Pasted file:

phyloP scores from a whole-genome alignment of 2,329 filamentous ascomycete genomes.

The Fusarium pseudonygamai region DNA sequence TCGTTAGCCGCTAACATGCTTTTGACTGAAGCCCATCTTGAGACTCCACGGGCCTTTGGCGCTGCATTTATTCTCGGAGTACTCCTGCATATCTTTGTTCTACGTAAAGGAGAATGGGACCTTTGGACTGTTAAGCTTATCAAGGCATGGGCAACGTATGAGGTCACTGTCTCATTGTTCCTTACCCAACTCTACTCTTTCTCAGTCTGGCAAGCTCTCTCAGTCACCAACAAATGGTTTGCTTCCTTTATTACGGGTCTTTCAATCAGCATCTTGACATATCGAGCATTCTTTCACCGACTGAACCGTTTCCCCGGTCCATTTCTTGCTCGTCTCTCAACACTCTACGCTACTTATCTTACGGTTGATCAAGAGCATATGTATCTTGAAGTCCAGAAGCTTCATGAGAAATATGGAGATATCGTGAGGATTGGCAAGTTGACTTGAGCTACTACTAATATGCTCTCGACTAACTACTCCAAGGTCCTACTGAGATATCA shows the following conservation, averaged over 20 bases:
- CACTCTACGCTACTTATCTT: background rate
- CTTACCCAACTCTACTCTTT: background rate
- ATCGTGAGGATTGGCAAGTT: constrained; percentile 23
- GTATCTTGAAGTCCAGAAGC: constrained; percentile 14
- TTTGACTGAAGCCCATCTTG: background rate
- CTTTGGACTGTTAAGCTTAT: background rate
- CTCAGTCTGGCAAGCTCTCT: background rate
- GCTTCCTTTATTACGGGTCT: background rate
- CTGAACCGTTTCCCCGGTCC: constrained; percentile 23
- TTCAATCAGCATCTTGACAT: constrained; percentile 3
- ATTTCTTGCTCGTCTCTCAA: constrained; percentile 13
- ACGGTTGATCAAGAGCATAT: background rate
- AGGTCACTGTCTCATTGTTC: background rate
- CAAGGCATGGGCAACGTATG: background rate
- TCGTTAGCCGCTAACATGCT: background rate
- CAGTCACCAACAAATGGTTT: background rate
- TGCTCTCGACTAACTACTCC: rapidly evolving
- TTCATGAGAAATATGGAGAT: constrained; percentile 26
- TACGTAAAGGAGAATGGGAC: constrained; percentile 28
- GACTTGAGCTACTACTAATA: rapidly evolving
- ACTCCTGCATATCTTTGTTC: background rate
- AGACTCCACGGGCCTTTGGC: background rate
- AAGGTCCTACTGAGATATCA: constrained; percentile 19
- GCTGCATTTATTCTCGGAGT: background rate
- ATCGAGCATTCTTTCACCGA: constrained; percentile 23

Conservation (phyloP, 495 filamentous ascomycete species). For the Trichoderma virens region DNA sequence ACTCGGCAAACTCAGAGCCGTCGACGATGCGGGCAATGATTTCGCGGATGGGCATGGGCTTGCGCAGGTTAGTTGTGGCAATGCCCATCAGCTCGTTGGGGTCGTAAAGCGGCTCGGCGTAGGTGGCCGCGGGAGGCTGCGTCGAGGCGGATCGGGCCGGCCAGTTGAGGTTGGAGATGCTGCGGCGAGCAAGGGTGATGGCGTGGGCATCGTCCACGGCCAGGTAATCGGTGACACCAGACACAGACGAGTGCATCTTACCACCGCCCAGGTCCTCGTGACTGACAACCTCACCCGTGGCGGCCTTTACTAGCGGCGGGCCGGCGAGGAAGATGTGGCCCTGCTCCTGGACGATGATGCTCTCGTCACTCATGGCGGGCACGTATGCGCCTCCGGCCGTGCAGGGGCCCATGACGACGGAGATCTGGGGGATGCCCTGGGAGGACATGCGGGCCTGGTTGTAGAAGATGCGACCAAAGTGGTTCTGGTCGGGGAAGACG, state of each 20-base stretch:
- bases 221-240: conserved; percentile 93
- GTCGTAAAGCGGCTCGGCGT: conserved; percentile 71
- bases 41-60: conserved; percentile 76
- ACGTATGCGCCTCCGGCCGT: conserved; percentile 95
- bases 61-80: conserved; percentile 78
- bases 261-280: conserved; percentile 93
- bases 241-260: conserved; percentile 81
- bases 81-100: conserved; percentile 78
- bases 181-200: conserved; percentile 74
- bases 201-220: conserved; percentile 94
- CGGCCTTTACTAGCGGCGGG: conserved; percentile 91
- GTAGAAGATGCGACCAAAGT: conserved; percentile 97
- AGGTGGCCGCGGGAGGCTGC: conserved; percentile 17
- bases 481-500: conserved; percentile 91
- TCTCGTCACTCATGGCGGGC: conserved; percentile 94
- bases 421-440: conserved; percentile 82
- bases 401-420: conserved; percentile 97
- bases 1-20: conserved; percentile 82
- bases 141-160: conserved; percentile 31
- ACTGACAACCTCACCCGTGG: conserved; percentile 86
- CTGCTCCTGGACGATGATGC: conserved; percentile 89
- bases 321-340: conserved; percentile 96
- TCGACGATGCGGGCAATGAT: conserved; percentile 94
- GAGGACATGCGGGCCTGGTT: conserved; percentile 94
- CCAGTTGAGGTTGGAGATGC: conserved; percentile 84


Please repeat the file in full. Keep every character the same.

phyloP scores from a whole-genome alignment of 2,329 filamentous ascomycete genomes.

The Fusarium pseudonygamai region DNA sequence TCGTTAGCCGCTAACATGCTTTTGACTGAAGCCCATCTTGAGACTCCACGGGCCTTTGGCGCTGCATTTATTCTCGGAGTACTCCTGCATATCTTTGTTCTACGTAAAGGAGAATGGGACCTTTGGACTGTTAAGCTTATCAAGGCATGGGCAACGTATGAGGTCACTGTCTCATTGTTCCTTACCCAACTCTACTCTTTCTCAGTCTGGCAAGCTCTCTCAGTCACCAACAAATGGTTTGCTTCCTTTATTACGGGTCTTTCAATCAGCATCTTGACATATCGAGCATTCTTTCACCGACTGAACCGTTTCCCCGGTCCATTTCTTGCTCGTCTCTCAACACTCTACGCTACTTATCTTACGGTTGATCAAGAGCATATGTATCTTGAAGTCCAGAAGCTTCATGAGAAATATGGAGATATCGTGAGGATTGGCAAGTTGACTTGAGCTACTACTAATATGCTCTCGACTAACTACTCCAAGGTCCTACTGAGATATCA shows the following conservation, averaged over 20 bases:
- CACTCTACGCTACTTATCTT: background rate
- CTTACCCAACTCTACTCTTT: background rate
- ATCGTGAGGATTGGCAAGTT: constrained; percentile 23
- GTATCTTGAAGTCCAGAAGC: constrained; percentile 14
- TTTGACTGAAGCCCATCTTG: background rate
- CTTTGGACTGTTAAGCTTAT: background rate
- CTCAGTCTGGCAAGCTCTCT: background rate
- GCTTCCTTTATTACGGGTCT: background rate
- CTGAACCGTTTCCCCGGTCC: constrained; percentile 23
- TTCAATCAGCATCTTGACAT: constrained; percentile 3
- ATTTCTTGCTCGTCTCTCAA: constrained; percentile 13
- ACGGTTGATCAAGAGCATAT: background rate
- AGGTCACTGTCTCATTGTTC: background rate
- CAAGGCATGGGCAACGTATG: background rate
- TCGTTAGCCGCTAACATGCT: background rate
- CAGTCACCAACAAATGGTTT: background rate
- TGCTCTCGACTAACTACTCC: rapidly evolving
- TTCATGAGAAATATGGAGAT: constrained; percentile 26
- TACGTAAAGGAGAATGGGAC: constrained; percentile 28
- GACTTGAGCTACTACTAATA: rapidly evolving
- ACTCCTGCATATCTTTGTTC: background rate
- AGACTCCACGGGCCTTTGGC: background rate
- AAGGTCCTACTGAGATATCA: constrained; percentile 19
- GCTGCATTTATTCTCGGAGT: background rate
- ATCGAGCATTCTTTCACCGA: constrained; percentile 23

Conservation (phyloP, 495 filamentous ascomycete species). For the Trichoderma virens region DNA sequence ACTCGGCAAACTCAGAGCCGTCGACGATGCGGGCAATGATTTCGCGGATGGGCATGGGCTTGCGCAGGTTAGTTGTGGCAATGCCCATCAGCTCGTTGGGGTCGTAAAGCGGCTCGGCGTAGGTGGCCGCGGGAGGCTGCGTCGAGGCGGATCGGGCCGGCCAGTTGAGGTTGGAGATGCTGCGGCGAGCAAGGGTGATGGCGTGGGCATCGTCCACGGCCAGGTAATCGGTGACACCAGACACAGACGAGTGCATCTTACCACCGCCCAGGTCCTCGTGACTGACAACCTCACCCGTGGCGGCCTTTACTAGCGGCGGGCCGGCGAGGAAGATGTGGCCCTGCTCCTGGACGATGATGCTCTCGTCACTCATGGCGGGCACGTATGCGCCTCCGGCCGTGCAGGGGCCCATGACGACGGAGATCTGGGGGATGCCCTGGGAGGACATGCGGGCCTGGTTGTAGAAGATGCGACCAAAGTGGTTCTGGTCGGGGAAGACG, state of each 20-base stretch:
- bases 221-240: conserved; percentile 93
- GTCGTAAAGCGGCTCGGCGT: conserved; percentile 71
- bases 41-60: conserved; percentile 76
- ACGTATGCGCCTCCGGCCGT: conserved; percentile 95
- bases 61-80: conserved; percentile 78
- bases 261-280: conserved; percentile 93
- bases 241-260: conserved; percentile 81
- bases 81-100: conserved; percentile 78
- bases 181-200: conserved; percentile 74
- bases 201-220: conserved; percentile 94
- CGGCCTTTACTAGCGGCGGG: conserved; percentile 91
- GTAGAAGATGCGACCAAAGT: conserved; percentile 97
- AGGTGGCCGCGGGAGGCTGC: conserved; percentile 17
- bases 481-500: conserved; percentile 91
- TCTCGTCACTCATGGCGGGC: conserved; percentile 94
- bases 421-440: conserved; percentile 82
- bases 401-420: conserved; percentile 97
- bases 1-20: conserved; percentile 82
- bases 141-160: conserved; percentile 31
- ACTGACAACCTCACCCGTGG: conserved; percentile 86
- CTGCTCCTGGACGATGATGC: conserved; percentile 89
- bases 321-340: conserved; percentile 96
- TCGACGATGCGGGCAATGAT: conserved; percentile 94
- GAGGACATGCGGGCCTGGTT: conserved; percentile 94
- CCAGTTGAGGTTGGAGATGC: conserved; percentile 84